World

Matthew Miller, Kenneth Bae return to U.S. after detention in North Korea

Two Americans released from captivity in North Korea returned to the United States late Saturday after their departure was secured through a secret mission by the top U.S. intelligence official to the reclusive nation.

Pair are the last Americans to be held by the reclusive nation

Matthew Miller, left, was sentenced to six years of hard labour for espionage in North Korea before his release Saturday, Nov. 8, 2014. (Ted S. Warren/Associated Press)

Two Americans released from captivity in North Korea returned to the United States late Saturday after their departure was secured through a secret mission by the top U.S. intelligence official to the reclusive nation.

Matthew Miller and Kenneth Bae arrived at Joint Base Lewis-McChord in Washington state. U.S. officials said the pair flew back with James Clapper, the director of national intelligence.

Clapper was the highest-ranking American to visit Pyongyang in more than a decade.

Family members met both men with hugs as they emerged from their plane.

"Thank you all for supporting me, lifting me up, not forgetting me," Bae told reporters shortly after his return. He thanked the North Korean government for letting him come home.

Neither Miller nor his family made an immediate public statement.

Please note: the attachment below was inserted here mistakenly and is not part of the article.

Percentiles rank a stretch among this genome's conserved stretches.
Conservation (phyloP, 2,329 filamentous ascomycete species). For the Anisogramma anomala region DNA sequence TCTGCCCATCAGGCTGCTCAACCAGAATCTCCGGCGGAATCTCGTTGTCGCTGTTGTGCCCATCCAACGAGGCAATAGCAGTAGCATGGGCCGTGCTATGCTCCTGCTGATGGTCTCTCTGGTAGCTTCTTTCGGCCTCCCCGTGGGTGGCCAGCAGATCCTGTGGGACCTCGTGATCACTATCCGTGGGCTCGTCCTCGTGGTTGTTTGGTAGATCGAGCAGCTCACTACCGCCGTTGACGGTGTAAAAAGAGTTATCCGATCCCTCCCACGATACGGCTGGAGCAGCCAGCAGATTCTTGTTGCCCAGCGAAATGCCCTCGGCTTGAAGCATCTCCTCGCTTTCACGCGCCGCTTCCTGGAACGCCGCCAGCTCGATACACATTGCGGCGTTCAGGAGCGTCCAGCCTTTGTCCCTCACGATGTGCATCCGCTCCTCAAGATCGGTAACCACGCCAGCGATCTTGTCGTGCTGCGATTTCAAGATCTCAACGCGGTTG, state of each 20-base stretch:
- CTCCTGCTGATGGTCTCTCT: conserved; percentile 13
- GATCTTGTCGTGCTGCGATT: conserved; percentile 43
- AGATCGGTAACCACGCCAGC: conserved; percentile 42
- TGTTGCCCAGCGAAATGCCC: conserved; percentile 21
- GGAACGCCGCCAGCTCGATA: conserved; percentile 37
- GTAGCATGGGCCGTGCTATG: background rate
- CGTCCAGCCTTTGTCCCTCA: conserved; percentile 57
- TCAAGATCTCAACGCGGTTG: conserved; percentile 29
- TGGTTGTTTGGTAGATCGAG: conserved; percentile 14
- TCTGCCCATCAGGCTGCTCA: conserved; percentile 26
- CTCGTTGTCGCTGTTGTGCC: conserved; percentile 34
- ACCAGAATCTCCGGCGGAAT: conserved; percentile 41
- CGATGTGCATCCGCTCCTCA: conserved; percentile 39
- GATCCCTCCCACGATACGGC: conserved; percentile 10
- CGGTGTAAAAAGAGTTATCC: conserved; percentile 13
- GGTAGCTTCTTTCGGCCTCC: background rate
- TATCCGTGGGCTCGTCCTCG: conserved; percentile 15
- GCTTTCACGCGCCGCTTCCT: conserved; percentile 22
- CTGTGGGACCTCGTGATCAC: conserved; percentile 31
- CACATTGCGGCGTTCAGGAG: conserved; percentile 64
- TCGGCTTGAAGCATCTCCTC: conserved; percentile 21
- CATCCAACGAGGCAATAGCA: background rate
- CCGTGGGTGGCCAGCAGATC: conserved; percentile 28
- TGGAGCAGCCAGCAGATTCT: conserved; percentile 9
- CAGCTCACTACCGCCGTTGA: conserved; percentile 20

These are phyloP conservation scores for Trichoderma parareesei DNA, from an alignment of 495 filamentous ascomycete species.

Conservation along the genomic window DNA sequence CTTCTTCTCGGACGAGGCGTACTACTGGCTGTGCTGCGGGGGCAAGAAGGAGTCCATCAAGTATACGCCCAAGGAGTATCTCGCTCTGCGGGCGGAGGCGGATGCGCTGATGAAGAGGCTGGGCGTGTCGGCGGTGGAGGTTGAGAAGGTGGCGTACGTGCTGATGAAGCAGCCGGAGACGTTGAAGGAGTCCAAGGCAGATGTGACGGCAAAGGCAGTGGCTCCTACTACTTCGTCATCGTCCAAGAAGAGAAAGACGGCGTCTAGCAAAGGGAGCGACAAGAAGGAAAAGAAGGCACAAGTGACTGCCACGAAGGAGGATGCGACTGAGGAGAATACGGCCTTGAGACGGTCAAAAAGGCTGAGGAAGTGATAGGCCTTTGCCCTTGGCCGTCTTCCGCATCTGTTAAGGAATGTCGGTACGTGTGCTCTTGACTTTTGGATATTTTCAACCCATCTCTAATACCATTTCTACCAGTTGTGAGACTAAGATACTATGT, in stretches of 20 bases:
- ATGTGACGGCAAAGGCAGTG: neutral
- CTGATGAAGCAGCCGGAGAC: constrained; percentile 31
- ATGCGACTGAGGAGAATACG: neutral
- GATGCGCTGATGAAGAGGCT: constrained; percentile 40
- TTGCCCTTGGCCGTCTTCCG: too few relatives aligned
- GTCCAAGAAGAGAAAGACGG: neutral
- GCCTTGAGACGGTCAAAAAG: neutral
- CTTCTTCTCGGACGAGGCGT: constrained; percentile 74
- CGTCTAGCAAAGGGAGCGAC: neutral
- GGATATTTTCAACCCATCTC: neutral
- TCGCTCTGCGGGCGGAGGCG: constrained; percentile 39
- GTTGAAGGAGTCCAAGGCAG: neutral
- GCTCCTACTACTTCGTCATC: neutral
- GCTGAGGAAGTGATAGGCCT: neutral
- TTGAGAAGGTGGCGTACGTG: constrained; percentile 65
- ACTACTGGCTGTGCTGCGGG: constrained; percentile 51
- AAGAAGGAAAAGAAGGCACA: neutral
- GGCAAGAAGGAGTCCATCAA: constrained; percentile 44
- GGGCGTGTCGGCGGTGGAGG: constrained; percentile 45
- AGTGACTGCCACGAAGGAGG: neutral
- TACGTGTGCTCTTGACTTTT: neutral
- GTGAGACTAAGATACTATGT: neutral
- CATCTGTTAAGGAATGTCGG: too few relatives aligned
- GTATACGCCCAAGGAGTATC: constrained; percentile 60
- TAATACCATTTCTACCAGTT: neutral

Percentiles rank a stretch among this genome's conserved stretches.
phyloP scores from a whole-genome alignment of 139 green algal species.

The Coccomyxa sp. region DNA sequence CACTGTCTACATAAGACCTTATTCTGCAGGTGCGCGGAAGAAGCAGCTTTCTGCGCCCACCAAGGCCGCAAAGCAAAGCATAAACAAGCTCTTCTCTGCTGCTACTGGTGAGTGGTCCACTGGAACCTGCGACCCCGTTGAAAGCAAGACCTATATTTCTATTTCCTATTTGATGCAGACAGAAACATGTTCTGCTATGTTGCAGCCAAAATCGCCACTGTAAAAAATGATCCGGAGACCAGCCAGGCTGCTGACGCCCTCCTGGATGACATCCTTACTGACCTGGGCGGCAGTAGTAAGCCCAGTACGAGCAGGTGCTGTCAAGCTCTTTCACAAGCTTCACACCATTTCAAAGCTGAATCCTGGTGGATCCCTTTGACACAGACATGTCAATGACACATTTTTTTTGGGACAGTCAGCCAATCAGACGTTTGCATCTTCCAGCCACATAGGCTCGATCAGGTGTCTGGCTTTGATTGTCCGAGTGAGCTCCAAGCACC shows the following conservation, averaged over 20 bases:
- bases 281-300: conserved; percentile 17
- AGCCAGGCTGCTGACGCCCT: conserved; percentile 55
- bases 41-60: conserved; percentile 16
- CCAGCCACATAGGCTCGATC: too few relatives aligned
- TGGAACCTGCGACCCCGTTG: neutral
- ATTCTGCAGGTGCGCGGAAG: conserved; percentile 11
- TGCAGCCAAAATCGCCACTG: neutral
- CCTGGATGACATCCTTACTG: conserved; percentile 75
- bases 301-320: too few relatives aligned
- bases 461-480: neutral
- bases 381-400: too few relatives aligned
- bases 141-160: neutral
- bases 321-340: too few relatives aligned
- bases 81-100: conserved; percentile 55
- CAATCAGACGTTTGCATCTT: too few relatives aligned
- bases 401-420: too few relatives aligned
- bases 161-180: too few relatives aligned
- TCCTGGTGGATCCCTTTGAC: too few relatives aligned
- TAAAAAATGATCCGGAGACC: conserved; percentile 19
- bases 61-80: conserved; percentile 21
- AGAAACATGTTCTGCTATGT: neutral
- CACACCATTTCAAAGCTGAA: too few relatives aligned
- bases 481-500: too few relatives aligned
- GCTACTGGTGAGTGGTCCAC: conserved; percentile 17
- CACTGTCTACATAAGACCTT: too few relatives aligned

'It's a wonderful day'

It was the latest twist in the fitful relationship between the Obama administration and the young North Korean leader, Kim Jong-Un, whose approach to the U.S. has shifted back and forth from defiance to occasional conciliation. And it was an unusual role for Clapper, a retired general who doesn't typically do diplomacy.

Kenneth Bae, left, reunites with his family at U.S. Air Force Joint Base Lewis-McChord in Fort Lewis, Washington November 8, 2014. Bae, who has health problems, had been held in North Korea since 2012. (David Ryder/Reuters)
"It's a wonderful day for them and their families," President Barack Obama said at the White House earlier Saturday. "Obviously we are very grateful for their safe return. And I appreciate Director Clapper doing a great job on what was obviously a challenging mission."

U.S. officials did not immediately provide details about the circumstances of the Americans' release, including whether Clapper met with Kim or other senior North Korean officials. They said the timing was not related to Obama's imminent trip to China, Myanmar and Australia.

A senior administration official said Clapper carried a brief message from Obama indicating that Clapper was his personal envoy to bring the two Americans home. The official spoke on a condition of anonymity without authorization to speak on the record.

'Unexpected leverage for the U.S.'

Analysts who study North Korea said the decision to free Bae and Miller from long prison terms probably was a bid by that country to ease pressure in connection with its human rights record. A recent UN report documented rape, torture, executions and forced labour in the North's network of prison camps, accusing the government of "widespread, systematic and gross" human rights violations.

According to North Korean officials, Miller tore up his passport in Pyongyang airport and said he wanted to experience to prison life in the country. (APTN/ Associated Press)